Lucky Star Spay Neuter Program

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Lucky Star Spay Neuter Program News
A Publication of the Lucky Star Spay Neuter Program
12 Birch Lane Morristown, NJ 07960 Email:
Volume 81 August 2017
Our Mission: To gather, recognize and celebrate the continuing annual commitment of each of our member veterinarians to provide some level of absolutely free spay neuter services to the needy animals of their choice, along with any other free services they choose to provide.

Our Lucky Stars
We are proud to present this roster of Lucky Star Veterinarians. Together these 11 professionals have generously pledged 708 absolutely free spay neuter surgeries & other free services for needy animals of their choice in 2017, for which they have our admiration & thanks:

Dr. Ohad Barnea, Tenafly Veterinary Center

Dr. Sarah Barnes, Eleos Veterinary Service

Dr. Erno Hollo & Dr. Kelly Vex Basking Ridge Animal Hospital

Dr. Harvey E. Hummel, Andover Animal Hospital, Newton

Dr. Danci Mock, West Caldwell Animal Hospital

Dr. Maritza Perez, West Orange Animal Hospital

Dr. P. Picone, Audubon Veterinary Associates

Dr. Sandra Stalder-Frey, Alpha Veterinary Care

Dr. Carolyn Wooley, MCSNIP, Pennington

Dr. David Croman, Medical Director, People for Animals, Inc., Hillside, Robbinsville & Clayton

WILLIE ORTIZ & THE VET WHO HELPS! Willie Ortiz, 76, has been feeding feral & stray cats in his Connecticut community every day for over 20 yrs. He drives 22 miles each day to 16 different stops to distribute food paid for with his own $. To help cover the costs, he had been collecting & selling scrap metal. Now he has help! In Feb. 2016, shortly after a story about Willie ran in the Hartford Courant, a friend set up a GoFundMe pg for him. As of June 12, 2017, that fund has raised > $36,000. Dr. William Haines, of Hartford Veterinary Hospital, has helped Willie almost since the beginning with S/N & other basics. Dr. Haines compares Willie to Mother Theresa. “She couldn’t do everything, but she could do something….Willie is a good person doing God’s work.” Story& great photos:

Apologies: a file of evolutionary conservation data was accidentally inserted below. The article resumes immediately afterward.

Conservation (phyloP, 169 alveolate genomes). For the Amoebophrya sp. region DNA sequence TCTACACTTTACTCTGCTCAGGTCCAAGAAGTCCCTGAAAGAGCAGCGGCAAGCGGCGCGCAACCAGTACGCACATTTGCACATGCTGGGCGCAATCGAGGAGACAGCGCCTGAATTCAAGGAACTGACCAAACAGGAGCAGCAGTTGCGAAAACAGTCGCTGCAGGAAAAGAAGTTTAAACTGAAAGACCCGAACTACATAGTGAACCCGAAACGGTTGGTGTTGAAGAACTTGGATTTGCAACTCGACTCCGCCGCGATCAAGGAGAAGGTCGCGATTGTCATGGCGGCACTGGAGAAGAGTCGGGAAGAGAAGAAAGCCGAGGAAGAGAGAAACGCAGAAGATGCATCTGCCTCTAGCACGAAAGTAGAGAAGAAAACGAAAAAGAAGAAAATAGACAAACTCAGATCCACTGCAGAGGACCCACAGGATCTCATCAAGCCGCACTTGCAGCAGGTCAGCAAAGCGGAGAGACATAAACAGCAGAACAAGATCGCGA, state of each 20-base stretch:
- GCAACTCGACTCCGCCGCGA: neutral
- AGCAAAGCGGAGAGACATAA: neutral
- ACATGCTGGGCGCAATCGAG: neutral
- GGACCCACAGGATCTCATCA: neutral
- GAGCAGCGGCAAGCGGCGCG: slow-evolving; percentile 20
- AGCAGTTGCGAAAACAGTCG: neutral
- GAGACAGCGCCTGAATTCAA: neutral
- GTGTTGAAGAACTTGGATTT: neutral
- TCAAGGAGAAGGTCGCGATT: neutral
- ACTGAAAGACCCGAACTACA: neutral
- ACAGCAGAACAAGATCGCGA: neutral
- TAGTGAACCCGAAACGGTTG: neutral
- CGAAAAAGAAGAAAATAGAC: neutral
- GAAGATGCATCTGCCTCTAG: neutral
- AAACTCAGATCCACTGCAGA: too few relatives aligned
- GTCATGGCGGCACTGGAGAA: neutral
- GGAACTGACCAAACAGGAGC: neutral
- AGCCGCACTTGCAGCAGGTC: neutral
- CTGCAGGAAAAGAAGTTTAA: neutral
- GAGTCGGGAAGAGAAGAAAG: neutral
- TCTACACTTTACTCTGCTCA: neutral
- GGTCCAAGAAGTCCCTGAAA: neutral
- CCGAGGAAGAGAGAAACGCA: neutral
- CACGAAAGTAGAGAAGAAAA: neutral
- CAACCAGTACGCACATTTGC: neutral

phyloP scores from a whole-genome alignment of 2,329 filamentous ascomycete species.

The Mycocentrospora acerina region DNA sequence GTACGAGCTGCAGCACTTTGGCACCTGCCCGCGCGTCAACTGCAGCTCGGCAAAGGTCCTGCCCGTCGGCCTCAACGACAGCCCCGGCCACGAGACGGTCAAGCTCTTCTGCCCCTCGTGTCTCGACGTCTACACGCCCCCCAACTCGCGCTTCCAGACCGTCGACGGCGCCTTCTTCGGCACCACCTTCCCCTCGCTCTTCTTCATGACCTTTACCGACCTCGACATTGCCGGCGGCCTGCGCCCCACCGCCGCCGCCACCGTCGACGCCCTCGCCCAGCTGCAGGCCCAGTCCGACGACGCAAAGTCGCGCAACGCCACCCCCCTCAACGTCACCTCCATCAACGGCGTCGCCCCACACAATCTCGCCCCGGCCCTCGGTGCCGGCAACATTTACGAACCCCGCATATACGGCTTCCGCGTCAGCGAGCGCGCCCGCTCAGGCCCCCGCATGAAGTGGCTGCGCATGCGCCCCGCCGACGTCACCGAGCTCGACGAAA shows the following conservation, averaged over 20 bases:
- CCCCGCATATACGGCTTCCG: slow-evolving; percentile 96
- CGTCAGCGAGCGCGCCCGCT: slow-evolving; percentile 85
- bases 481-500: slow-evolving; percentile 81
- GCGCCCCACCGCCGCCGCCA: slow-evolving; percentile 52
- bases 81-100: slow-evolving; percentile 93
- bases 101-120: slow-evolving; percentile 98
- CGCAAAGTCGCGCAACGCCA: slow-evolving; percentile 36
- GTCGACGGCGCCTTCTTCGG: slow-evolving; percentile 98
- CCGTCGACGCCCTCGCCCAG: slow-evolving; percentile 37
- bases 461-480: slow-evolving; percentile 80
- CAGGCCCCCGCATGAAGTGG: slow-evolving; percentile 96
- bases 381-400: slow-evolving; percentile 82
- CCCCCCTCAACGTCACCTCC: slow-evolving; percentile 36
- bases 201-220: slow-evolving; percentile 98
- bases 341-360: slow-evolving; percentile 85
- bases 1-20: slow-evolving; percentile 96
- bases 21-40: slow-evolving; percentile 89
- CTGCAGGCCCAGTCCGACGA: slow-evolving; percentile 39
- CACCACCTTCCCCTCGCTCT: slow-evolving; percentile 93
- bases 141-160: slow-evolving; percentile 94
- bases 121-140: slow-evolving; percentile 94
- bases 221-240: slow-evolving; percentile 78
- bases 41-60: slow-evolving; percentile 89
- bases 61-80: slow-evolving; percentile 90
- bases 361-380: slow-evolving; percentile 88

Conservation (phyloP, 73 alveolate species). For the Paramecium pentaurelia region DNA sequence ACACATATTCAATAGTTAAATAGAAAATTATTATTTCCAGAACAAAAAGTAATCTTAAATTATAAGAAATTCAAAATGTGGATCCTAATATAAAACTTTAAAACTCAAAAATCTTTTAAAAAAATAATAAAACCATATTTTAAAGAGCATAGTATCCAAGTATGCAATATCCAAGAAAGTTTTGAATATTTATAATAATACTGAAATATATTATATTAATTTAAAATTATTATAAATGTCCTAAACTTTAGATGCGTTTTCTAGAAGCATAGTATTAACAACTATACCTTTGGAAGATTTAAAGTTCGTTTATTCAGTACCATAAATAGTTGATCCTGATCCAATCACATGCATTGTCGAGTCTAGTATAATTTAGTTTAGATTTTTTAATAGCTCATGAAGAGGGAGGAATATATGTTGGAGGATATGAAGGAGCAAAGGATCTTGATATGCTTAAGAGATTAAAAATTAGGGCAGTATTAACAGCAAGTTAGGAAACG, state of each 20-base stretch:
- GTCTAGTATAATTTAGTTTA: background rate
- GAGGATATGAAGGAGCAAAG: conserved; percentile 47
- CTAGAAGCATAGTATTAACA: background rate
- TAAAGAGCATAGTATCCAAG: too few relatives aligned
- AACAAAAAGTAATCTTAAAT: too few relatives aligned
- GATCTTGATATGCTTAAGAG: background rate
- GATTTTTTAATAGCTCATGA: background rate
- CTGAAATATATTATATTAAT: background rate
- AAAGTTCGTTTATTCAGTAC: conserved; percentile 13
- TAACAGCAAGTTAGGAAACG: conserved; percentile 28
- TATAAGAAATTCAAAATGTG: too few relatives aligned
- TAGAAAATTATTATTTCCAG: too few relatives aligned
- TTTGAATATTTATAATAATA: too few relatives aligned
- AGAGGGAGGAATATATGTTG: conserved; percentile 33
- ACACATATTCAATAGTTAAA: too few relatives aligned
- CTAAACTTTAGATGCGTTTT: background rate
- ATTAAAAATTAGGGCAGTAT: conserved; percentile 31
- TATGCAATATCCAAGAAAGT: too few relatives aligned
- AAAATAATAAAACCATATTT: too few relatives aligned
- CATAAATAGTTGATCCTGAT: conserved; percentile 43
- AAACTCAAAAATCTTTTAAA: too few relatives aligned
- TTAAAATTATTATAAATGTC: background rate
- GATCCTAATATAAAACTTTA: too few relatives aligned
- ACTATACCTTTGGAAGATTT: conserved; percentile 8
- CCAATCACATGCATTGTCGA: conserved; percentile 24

In two Spring 2017 Blogs, the ASPCA’s Vic Spain, DVM, PhD, covers some of the limitations of recent studies on health effects of S/N. He concludes that most have serious flaws that make the findings unreliable for understanding the risks & benefits of S/N’g dogs. He adds that social media coverage cherry-picked findings that support an anti-S/N perspective & ignored the other findings. He urges ?’s such as:
(1) Did researchers study a general population of dogs (rather than those seen at a specialty center)? (2) Is reporting fair and balanced? Does it cover both risks & benefits? Does it cover the study limitations? (3) Is the reporting transparent re who funded the study? “If the answer to any of these is “No,” then I would be concerned about biases in the study or its coverage.” he said. &

“Reaching Pet Owners Who Aren’t Looking for you” ASPCA Pro Seminar by Amy Mills, CEO of Emancipet, Austin.Texas. Some interesting stats: 90% of the pets in homes earning > $35,000/yr are Fixed. That % drops to 50% for homes earning < $35,000/yr & is only 10% in those below the poverty level. That is S/N’s biggest challenge. She urges, “Don’t write off people with unaltered pets, they just have not had an opportunity to learn about it.” “Pet owners love their pets & will do the right thing when given the opportunity”. The “filter” is “Are they looking for S/N services or not?” If yes they have already made the cultural change. There are 3 categories: #1, those seeking discounted services with some ability to pay. #2 Those seeking only free services, culturally converted but no $ to do so and #3, programs & services for those NOT seeking services. To reach these people they do Mobile Free Days & partner with Human services agencies like “Meals on Wheels” –same vols. bring animal in & back. At Free rabies clinics- 70% of the animals are not fixed.[0]=field_topics_tree_ref%253Aparents_all%3A3181&f[1]=field_resource_tax%3A3231


PDF Version

Lucky Star News Volume 81 August 2017.pdf